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Sleep Duration and Longevity

Don't Sleep Too Short or Too Long


Updated April 09, 2014

Can your sleep habits impact your longevity? Research has shown that if you sleep too much or not enough, your risk of death increases significantly. This could be a result of the impact of sleep itself on overall health or it could be because other diseases impact both longevity and sleep duration.

Sleep Duration and Mortality - The Study

In one study, researchers followed over 21,000 twins for more than 22 years. They asked questions about the twins' sleep habits and looked at their longevity. Twins make great research subjects because most of them grew up in the same environment and the have the same (or similar) genetic make-ups. This way researchers can isolate the impact of a behavior (say, sleep duration) to an outcome (like longevity). However, in this study, researchers decided to pool the twin data together - this lost some of the benefit of using twins as a study group. It is not clear why they did this, probably something to do with the way the data was collected.

The participants were asked questions at the beginning of the study and 22 years later. The questions concerned sleep duration, use of sleep medications, and quality of sleep. Researchers were also able to collect data on each participant about their longevity.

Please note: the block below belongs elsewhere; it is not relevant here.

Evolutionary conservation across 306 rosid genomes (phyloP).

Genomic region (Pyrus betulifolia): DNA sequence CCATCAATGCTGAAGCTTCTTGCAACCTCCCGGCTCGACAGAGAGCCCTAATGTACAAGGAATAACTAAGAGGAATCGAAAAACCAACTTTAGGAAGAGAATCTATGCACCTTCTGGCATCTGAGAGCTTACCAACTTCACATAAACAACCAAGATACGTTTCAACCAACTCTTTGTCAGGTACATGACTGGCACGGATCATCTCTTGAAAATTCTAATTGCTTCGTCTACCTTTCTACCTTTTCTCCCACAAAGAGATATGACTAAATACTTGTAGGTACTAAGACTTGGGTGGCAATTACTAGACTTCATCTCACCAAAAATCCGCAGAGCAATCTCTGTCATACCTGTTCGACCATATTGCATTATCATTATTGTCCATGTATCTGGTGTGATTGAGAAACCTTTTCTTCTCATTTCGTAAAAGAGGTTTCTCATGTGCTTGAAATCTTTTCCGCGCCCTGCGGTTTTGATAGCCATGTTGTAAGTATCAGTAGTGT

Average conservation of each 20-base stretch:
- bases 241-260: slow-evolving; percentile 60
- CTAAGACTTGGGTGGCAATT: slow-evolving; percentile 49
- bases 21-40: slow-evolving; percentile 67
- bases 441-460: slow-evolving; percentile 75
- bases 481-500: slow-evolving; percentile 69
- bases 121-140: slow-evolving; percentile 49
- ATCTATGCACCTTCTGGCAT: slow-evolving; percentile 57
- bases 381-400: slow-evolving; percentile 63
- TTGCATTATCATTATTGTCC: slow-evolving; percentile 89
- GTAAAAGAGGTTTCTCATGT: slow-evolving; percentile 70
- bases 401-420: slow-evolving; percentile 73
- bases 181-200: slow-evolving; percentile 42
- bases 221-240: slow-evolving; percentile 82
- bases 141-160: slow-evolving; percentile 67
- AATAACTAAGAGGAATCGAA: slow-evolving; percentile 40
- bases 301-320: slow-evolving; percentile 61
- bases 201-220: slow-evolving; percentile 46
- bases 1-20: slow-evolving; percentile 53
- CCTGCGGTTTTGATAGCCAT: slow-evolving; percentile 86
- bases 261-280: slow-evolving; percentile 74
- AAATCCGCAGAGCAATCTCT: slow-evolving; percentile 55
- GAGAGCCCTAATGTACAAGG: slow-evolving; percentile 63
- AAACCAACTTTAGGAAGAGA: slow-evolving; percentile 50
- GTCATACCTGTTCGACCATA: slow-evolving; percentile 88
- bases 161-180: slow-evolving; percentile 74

The Results - Sleep Duration Linked to Longevity

What the researchers found was that if people slept less than 7 hours a night or more than 8 hours a night, they had an increased risk of death. For short sleep women, that increase was 21% (men: 26%) and for long sleeping women, the increase was 17% (men: 24%). If the participants reported using sleep medications, their risk for death also increased. Women using them had a 39% increase in risk while men had a 31% increase.

Over the course of the study, 30% of the participants changed their sleep habits. The most common change was to shift from stable sleep to short or long sleep. These shifts were also linked to increased risk of mortality.

But What Does It Mean?

The increased risk for different sleep durations may be a cause of more or less sleep, but it may also be true that an underlying factor could cause both changes in sleep and changes in risk. For example, if someone had heart disease, that illness could change how someone sleeps as well as change their risk for death. In short, sleep is at least an indicator (there are others too) of overall health. Changes in sleep or unexplained short/long sleep duration should be taken seriously.

More on Sleep and Health


Christer Hublin, MD, PhD; Markku Partinen, MD, PhD; Markku Koskenvuo, MD, PhD; Jaakko Kaprio, MD, PhD. Sleep and Mortality: A Population-Based 22-Year Follow-Up Study. Journal SLEEP. Vol 30. No. 10. 1245-1253.

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